I will not think back to when something “clicked” for me as a child, because you have a different childhood than I did and different parents than I did. Different challenges, different skills, different learning experiences, and different examples. Instead I will look for how I can help those things click in you.

It’s not that you need to “be” better. It’s that you don’t know better because WE need to teach better. We need to understand that we can’t be angry at you for the things that we have not yet successfully taught. The things that you learn are the things that we teach. Both the good and the bad.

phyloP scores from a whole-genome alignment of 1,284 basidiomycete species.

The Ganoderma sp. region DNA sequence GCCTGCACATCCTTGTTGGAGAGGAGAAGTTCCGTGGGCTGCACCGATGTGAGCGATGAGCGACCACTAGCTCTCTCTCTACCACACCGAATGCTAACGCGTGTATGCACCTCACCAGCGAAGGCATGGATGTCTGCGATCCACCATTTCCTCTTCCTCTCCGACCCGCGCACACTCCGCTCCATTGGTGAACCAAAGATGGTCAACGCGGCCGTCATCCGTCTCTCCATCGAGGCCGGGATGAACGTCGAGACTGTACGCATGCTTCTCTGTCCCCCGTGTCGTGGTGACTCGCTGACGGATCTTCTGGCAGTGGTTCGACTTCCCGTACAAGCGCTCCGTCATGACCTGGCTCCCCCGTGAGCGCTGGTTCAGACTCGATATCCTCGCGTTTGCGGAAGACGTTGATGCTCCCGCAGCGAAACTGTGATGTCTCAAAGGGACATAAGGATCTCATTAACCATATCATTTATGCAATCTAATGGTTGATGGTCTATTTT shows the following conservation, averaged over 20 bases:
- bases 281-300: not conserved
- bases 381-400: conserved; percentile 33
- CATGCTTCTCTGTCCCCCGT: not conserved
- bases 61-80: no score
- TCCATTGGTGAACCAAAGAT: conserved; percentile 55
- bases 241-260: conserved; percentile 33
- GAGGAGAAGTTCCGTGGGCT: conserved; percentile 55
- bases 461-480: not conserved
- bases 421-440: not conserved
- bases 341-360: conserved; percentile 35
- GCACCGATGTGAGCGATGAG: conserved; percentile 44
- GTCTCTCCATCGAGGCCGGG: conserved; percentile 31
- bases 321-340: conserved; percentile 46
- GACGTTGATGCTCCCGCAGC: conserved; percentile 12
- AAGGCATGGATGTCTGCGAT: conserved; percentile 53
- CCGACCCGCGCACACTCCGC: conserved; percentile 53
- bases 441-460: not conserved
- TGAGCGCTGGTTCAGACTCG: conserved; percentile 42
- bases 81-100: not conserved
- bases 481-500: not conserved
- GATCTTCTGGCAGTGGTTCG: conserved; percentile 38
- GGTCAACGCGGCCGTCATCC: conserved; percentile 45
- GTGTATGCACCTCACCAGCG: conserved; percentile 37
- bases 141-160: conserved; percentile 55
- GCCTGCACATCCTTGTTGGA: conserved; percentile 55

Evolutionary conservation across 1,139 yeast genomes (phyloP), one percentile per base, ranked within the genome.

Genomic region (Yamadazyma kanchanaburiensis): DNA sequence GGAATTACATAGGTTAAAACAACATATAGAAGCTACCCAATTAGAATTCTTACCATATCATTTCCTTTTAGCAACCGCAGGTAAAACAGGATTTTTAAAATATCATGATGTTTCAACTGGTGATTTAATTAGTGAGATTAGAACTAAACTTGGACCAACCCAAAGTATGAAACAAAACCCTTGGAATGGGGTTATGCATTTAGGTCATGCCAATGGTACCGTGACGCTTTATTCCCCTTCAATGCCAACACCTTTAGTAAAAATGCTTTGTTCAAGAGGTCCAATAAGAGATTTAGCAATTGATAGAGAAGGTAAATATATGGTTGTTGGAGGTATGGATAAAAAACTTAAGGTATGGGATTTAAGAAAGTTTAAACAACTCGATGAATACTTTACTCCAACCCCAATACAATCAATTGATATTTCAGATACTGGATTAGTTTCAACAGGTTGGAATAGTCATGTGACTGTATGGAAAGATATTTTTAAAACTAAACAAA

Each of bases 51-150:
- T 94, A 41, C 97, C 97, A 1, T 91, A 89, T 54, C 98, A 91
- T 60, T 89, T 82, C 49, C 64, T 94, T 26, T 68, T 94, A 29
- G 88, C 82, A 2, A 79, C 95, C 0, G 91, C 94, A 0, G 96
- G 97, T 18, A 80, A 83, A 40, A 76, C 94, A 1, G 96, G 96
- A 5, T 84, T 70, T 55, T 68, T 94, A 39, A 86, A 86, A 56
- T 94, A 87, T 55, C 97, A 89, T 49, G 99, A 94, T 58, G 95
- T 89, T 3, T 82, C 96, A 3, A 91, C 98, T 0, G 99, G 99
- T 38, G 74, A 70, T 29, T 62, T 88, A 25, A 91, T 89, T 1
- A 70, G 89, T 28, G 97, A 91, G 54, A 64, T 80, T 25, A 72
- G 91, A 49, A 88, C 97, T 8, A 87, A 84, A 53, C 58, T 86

I can’t get angry at you when it is my own words that leave your lips. Just as I tell you when your little brother copies you.. I said it first, I was the example. It’s not fair for me to expect you to be better than me unless I’m better too.

We all need to try harder. Not just you.

<3 Mama